The STOP Ransomware family, also denominated the STOP Djvu Ransomware family, is a threatening piece of malware. The STOP Djvu is just one of the multiple threats that share common characteristics and originate from the STOP ransomware, even though some of their methods to affect file types and encrypt file extensions differ.
The original STOP Ransomware was spotted by security researchers as early as February 2018. However, since then it has evolved, and its family of clones and offshoots has grown. The primary method of distribution of the STOP ransomware was spam email campaigns using corrupted attachments.
The STOP Djvu Ransomware performs in a way similar to other ransomware threats of its kind, encrypting and blocking access to key files users may be utilizing in their system. Personal files, pictures, documents and more can be encrypted and essentially disabled for all users on the machine. STOP Djvu Ransomware was first spotted back in December 2018 in what appeared to be a pretty successful campaign of infection online. Researchers were unaware of the way the ransomware spread, but later victims reported they were discovering infections after they were downloading keygens or cracks. Once the infiltration occurs, STOP Djvu ransomware changes the Windows settings, appending files with a range of names, such as .djvu, .djvus, .djvuu, .uudjvu, .udjvu or .djvuq and the recent .promorad and .promock extensions. The newer versions don't have a decryptor yet, but the older ones can be decrypted using the STOPDecrypter. Users are advised to avoid paying any ransom, no matter what.
The method used to block access to the files uses the RSA encryption algorithm. Although the decryption of the files may seem hard for inexperienced users, there is definitely no need to make any effort to pay the people behind the threat. False promises are usually given in such situations, so users may quickly find out they are ignored once payments were made.
Attacks of the STOP Djvu Ransomware were first reported in late 2018. The main method of distribution for the STOP Djvu remained spam emails and tweaks to the core of the ransomware were relatively minor. The majority of fake, compromised attachments used in the spam emails were macro-enabled office documents or fake PDF files that would run the ransomware without the victim's knowledge. The behavior of the STOP Djvu has not changed much either - the ransomware still deleting all the Shadow Volume snapshots to get rid of backups, then starts encrypting the victim's files.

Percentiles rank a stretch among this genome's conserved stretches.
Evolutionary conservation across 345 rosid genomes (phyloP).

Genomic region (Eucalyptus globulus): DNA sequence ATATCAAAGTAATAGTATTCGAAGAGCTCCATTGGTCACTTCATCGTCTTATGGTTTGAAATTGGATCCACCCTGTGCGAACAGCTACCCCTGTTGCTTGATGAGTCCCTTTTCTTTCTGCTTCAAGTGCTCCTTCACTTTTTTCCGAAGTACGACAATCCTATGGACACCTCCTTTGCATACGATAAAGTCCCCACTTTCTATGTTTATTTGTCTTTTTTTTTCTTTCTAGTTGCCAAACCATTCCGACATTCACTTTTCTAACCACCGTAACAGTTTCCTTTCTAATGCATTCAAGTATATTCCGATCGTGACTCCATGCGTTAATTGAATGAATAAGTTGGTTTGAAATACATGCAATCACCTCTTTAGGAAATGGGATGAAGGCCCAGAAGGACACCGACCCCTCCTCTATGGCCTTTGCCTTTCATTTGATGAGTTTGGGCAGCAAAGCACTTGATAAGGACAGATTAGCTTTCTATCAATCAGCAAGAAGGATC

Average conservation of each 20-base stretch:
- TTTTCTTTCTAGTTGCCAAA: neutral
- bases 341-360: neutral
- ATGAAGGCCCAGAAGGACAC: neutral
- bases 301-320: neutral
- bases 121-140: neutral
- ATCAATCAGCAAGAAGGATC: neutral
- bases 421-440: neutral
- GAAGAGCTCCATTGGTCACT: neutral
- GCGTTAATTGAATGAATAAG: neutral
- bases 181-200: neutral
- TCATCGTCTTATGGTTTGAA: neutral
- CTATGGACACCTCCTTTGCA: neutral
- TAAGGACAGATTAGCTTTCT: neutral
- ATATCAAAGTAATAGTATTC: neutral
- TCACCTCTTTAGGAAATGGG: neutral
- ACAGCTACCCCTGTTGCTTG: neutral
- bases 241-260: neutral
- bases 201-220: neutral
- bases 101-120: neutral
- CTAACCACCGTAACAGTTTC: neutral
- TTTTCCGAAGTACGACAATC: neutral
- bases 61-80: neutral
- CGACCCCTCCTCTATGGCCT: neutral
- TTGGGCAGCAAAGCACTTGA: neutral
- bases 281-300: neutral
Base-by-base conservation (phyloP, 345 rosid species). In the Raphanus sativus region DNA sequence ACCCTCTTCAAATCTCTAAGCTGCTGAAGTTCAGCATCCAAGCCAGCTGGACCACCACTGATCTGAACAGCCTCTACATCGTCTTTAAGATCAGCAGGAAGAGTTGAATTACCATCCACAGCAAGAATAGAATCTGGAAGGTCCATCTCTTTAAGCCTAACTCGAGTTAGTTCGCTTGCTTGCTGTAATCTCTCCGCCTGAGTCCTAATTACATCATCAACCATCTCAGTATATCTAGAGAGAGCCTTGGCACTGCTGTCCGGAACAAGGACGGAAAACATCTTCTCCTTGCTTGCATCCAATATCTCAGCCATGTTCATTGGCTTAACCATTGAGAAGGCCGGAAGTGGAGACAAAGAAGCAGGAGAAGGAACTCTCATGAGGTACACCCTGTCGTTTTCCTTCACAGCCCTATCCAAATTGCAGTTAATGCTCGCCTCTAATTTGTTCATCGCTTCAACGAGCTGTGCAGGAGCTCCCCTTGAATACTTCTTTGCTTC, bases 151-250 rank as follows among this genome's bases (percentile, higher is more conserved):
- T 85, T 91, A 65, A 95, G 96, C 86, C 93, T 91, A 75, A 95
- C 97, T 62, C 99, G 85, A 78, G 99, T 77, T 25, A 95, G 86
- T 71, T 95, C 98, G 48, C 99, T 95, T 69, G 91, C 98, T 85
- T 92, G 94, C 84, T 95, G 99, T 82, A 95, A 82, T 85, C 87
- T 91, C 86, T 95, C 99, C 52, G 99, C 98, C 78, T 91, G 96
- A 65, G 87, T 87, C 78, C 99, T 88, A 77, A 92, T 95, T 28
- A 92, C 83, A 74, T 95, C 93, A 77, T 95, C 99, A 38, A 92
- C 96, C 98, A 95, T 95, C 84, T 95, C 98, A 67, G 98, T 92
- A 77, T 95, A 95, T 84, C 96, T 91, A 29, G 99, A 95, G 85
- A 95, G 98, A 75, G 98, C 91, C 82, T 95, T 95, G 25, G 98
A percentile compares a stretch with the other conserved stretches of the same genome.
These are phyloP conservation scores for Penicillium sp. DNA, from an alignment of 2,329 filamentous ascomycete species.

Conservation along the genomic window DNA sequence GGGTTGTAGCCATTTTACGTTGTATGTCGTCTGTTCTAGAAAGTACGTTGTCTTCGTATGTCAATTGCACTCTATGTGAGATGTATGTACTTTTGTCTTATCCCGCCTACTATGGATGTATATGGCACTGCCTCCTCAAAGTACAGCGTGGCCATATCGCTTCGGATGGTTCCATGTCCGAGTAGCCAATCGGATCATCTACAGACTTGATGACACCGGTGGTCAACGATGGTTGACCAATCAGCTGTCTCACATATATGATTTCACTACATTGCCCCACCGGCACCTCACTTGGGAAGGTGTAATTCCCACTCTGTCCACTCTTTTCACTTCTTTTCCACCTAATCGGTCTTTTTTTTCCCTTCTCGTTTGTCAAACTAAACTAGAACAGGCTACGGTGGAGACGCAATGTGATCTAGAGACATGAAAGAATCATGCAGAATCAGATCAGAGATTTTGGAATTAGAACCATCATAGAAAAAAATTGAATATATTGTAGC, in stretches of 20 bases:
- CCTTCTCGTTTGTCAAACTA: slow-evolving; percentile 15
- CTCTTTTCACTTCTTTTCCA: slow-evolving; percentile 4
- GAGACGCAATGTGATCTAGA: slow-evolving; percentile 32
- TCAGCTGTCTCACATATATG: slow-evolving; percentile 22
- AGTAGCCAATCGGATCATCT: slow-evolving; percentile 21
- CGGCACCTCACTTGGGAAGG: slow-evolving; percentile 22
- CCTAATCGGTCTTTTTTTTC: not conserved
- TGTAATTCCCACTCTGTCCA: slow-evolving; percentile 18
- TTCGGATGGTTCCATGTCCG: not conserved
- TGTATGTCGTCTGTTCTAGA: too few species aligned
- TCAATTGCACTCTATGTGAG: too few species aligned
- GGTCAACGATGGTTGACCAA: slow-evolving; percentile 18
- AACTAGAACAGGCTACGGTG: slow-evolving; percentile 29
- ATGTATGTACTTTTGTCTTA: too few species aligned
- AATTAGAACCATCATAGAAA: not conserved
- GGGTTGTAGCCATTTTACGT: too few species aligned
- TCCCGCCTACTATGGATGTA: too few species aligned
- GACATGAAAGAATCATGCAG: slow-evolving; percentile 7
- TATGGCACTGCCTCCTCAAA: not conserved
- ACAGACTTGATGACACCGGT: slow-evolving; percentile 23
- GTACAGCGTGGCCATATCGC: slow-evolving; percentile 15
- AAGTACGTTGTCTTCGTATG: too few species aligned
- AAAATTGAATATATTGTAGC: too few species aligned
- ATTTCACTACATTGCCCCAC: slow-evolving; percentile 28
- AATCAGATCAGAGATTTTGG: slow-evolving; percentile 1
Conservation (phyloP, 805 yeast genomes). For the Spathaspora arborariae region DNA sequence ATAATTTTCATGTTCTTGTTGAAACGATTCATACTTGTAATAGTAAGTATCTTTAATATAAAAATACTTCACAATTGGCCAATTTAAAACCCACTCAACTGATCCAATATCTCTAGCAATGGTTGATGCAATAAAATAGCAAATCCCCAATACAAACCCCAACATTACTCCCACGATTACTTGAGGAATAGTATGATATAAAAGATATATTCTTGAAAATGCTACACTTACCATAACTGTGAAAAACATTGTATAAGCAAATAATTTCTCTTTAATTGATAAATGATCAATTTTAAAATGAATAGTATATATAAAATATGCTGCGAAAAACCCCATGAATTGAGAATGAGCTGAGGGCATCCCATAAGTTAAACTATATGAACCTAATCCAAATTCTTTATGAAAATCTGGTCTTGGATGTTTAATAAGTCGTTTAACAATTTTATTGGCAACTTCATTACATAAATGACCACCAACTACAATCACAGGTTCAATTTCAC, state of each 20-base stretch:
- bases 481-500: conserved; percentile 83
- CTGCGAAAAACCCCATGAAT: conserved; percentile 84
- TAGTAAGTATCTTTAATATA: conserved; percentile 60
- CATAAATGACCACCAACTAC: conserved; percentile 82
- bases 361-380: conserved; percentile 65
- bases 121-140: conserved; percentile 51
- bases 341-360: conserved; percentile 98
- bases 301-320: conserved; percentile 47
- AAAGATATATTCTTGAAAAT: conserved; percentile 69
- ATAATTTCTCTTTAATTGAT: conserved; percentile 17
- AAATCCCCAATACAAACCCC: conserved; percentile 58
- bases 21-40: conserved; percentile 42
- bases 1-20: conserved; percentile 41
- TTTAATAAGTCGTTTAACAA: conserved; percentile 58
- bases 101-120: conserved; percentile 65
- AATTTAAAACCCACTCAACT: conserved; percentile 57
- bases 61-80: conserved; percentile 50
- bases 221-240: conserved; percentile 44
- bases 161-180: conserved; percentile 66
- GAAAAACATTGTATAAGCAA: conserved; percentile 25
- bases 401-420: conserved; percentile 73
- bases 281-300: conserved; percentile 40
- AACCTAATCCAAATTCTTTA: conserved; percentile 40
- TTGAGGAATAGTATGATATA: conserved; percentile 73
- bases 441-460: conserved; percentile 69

There are minor changes to the ransom note, which is saved as '_openme.txt' to the victim's desktop. The text of the ransom note can be found here:
’[ransom note start]
———————— ALL YOUR FILES ARE ENCRYPTED ————————
Don't worry, you can return all your files!
All your files documents, photos, databases and other important are encrypted with strongest encryption and unique key.
The only method of recovering files is to purchase decrypt tool and unique key for you.
This software will decrypt all your encrypted files.
What guarantees do we give to you?
You can send one of your encrypted file from your PC and we decrypt it for free.
But we can decrypt only 1 file for free. File must not contain valuable information
Don't try to use third-party decrypt tools because it will destroy your files.
Discount 50% available if you contact us first 72 hours.
To get this software you need write on our e-mail:
Reserve e-mail address to contact us:
Your personal ID: [string]
[ransom note end]’
The ransomware limited itself to renaming the encrypted files with the .djvu extension originally, which was a curious choice because .djvu is actually a legitimate file format developed by the AT&T Labs and used for storing scanned documents, somewhat similar to the Adobe's .pdf. Later versions of the ransomware adopted a series of other extensions for encrypted files, including '.chech,' '.luceq,' '.kroput1,' '.charck,' '.kropun,,' .luces,' '.pulsar1,' '.uudjvu,' '.djvur,’ '.tfude,' '.tfudeq' and '.tfudet'.
Certain strains of the STOP Djvu ransomware can be decrypted for free, using the so-called 'STOPDecrypter' that was developed by the security researcher Michael Gillespie and is available online as a free download.